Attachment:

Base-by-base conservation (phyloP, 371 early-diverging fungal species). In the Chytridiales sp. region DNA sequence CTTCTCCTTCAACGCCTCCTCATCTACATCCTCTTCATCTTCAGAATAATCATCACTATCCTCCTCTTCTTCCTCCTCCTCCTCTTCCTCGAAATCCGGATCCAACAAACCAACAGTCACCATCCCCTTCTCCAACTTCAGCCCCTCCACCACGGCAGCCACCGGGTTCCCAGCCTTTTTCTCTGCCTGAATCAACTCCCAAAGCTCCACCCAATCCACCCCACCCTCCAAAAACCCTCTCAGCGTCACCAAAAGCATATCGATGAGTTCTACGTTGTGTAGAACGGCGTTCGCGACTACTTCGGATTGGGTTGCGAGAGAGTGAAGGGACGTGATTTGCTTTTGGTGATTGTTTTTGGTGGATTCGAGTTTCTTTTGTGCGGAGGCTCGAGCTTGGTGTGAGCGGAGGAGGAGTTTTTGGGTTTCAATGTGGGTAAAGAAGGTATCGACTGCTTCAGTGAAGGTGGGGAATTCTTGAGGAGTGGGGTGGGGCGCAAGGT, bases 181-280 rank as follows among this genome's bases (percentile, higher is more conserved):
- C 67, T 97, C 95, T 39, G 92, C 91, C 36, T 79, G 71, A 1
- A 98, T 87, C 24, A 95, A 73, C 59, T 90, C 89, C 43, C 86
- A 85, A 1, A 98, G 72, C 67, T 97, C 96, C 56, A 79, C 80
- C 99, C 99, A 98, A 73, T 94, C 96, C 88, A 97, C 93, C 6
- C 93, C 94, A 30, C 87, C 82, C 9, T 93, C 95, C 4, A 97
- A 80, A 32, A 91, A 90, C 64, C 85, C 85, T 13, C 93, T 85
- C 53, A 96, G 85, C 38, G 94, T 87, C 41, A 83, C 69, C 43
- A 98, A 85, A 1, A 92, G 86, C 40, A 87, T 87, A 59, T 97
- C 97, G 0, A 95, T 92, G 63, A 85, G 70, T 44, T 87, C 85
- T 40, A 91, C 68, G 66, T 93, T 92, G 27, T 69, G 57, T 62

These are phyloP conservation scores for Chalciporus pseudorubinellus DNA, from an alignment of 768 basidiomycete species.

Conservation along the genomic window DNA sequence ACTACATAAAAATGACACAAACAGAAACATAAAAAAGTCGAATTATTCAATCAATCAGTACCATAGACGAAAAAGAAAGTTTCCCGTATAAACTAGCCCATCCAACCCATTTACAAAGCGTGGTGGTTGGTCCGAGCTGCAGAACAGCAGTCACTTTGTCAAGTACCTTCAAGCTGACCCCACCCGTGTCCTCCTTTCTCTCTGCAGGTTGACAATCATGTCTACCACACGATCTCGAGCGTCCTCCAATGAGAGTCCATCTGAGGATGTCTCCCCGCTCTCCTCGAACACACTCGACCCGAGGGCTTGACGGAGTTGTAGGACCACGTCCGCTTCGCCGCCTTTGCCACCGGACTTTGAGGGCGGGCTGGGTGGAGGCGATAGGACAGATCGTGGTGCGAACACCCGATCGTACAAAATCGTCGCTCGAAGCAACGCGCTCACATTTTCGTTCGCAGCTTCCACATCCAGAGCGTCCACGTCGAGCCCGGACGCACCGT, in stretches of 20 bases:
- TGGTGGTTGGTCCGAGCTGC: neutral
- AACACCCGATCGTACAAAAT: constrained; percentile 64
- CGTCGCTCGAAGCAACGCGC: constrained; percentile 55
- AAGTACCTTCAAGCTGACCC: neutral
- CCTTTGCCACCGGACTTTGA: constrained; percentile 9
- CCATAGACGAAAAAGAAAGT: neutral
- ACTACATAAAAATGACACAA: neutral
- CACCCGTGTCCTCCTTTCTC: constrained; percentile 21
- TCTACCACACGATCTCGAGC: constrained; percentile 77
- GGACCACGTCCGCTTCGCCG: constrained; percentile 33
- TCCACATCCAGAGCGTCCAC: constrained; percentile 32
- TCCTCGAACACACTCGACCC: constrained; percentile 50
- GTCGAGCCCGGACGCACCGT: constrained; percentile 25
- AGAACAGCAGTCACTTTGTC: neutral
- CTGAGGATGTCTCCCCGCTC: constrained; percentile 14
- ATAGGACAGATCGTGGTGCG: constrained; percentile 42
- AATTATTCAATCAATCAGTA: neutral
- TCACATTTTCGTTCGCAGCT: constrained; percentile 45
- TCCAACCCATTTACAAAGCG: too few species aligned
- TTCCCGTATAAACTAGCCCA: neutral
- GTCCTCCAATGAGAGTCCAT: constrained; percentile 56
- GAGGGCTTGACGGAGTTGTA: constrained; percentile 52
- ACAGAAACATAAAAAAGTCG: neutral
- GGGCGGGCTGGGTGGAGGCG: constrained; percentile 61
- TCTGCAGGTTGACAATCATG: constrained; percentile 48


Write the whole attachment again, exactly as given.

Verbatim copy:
Base-by-base conservation (phyloP, 371 early-diverging fungal species). In the Chytridiales sp. region DNA sequence CTTCTCCTTCAACGCCTCCTCATCTACATCCTCTTCATCTTCAGAATAATCATCACTATCCTCCTCTTCTTCCTCCTCCTCCTCTTCCTCGAAATCCGGATCCAACAAACCAACAGTCACCATCCCCTTCTCCAACTTCAGCCCCTCCACCACGGCAGCCACCGGGTTCCCAGCCTTTTTCTCTGCCTGAATCAACTCCCAAAGCTCCACCCAATCCACCCCACCCTCCAAAAACCCTCTCAGCGTCACCAAAAGCATATCGATGAGTTCTACGTTGTGTAGAACGGCGTTCGCGACTACTTCGGATTGGGTTGCGAGAGAGTGAAGGGACGTGATTTGCTTTTGGTGATTGTTTTTGGTGGATTCGAGTTTCTTTTGTGCGGAGGCTCGAGCTTGGTGTGAGCGGAGGAGGAGTTTTTGGGTTTCAATGTGGGTAAAGAAGGTATCGACTGCTTCAGTGAAGGTGGGGAATTCTTGAGGAGTGGGGTGGGGCGCAAGGT, bases 181-280 rank as follows among this genome's bases (percentile, higher is more conserved):
- C 67, T 97, C 95, T 39, G 92, C 91, C 36, T 79, G 71, A 1
- A 98, T 87, C 24, A 95, A 73, C 59, T 90, C 89, C 43, C 86
- A 85, A 1, A 98, G 72, C 67, T 97, C 96, C 56, A 79, C 80
- C 99, C 99, A 98, A 73, T 94, C 96, C 88, A 97, C 93, C 6
- C 93, C 94, A 30, C 87, C 82, C 9, T 93, C 95, C 4, A 97
- A 80, A 32, A 91, A 90, C 64, C 85, C 85, T 13, C 93, T 85
- C 53, A 96, G 85, C 38, G 94, T 87, C 41, A 83, C 69, C 43
- A 98, A 85, A 1, A 92, G 86, C 40, A 87, T 87, A 59, T 97
- C 97, G 0, A 95, T 92, G 63, A 85, G 70, T 44, T 87, C 85
- T 40, A 91, C 68, G 66, T 93, T 92, G 27, T 69, G 57, T 62

These are phyloP conservation scores for Chalciporus pseudorubinellus DNA, from an alignment of 768 basidiomycete species.

Conservation along the genomic window DNA sequence ACTACATAAAAATGACACAAACAGAAACATAAAAAAGTCGAATTATTCAATCAATCAGTACCATAGACGAAAAAGAAAGTTTCCCGTATAAACTAGCCCATCCAACCCATTTACAAAGCGTGGTGGTTGGTCCGAGCTGCAGAACAGCAGTCACTTTGTCAAGTACCTTCAAGCTGACCCCACCCGTGTCCTCCTTTCTCTCTGCAGGTTGACAATCATGTCTACCACACGATCTCGAGCGTCCTCCAATGAGAGTCCATCTGAGGATGTCTCCCCGCTCTCCTCGAACACACTCGACCCGAGGGCTTGACGGAGTTGTAGGACCACGTCCGCTTCGCCGCCTTTGCCACCGGACTTTGAGGGCGGGCTGGGTGGAGGCGATAGGACAGATCGTGGTGCGAACACCCGATCGTACAAAATCGTCGCTCGAAGCAACGCGCTCACATTTTCGTTCGCAGCTTCCACATCCAGAGCGTCCACGTCGAGCCCGGACGCACCGT, in stretches of 20 bases:
- TGGTGGTTGGTCCGAGCTGC: neutral
- AACACCCGATCGTACAAAAT: constrained; percentile 64
- CGTCGCTCGAAGCAACGCGC: constrained; percentile 55
- AAGTACCTTCAAGCTGACCC: neutral
- CCTTTGCCACCGGACTTTGA: constrained; percentile 9
- CCATAGACGAAAAAGAAAGT: neutral
- ACTACATAAAAATGACACAA: neutral
- CACCCGTGTCCTCCTTTCTC: constrained; percentile 21
- TCTACCACACGATCTCGAGC: constrained; percentile 77
- GGACCACGTCCGCTTCGCCG: constrained; percentile 33
- TCCACATCCAGAGCGTCCAC: constrained; percentile 32
- TCCTCGAACACACTCGACCC: constrained; percentile 50
- GTCGAGCCCGGACGCACCGT: constrained; percentile 25
- AGAACAGCAGTCACTTTGTC: neutral
- CTGAGGATGTCTCCCCGCTC: constrained; percentile 14
- ATAGGACAGATCGTGGTGCG: constrained; percentile 42
- AATTATTCAATCAATCAGTA: neutral
- TCACATTTTCGTTCGCAGCT: constrained; percentile 45
- TCCAACCCATTTACAAAGCG: too few species aligned
- TTCCCGTATAAACTAGCCCA: neutral
- GTCCTCCAATGAGAGTCCAT: constrained; percentile 56
- GAGGGCTTGACGGAGTTGTA: constrained; percentile 52
- ACAGAAACATAAAAAAGTCG: neutral
- GGGCGGGCTGGGTGGAGGCG: constrained; percentile 61
- TCTGCAGGTTGACAATCATG: constrained; percentile 48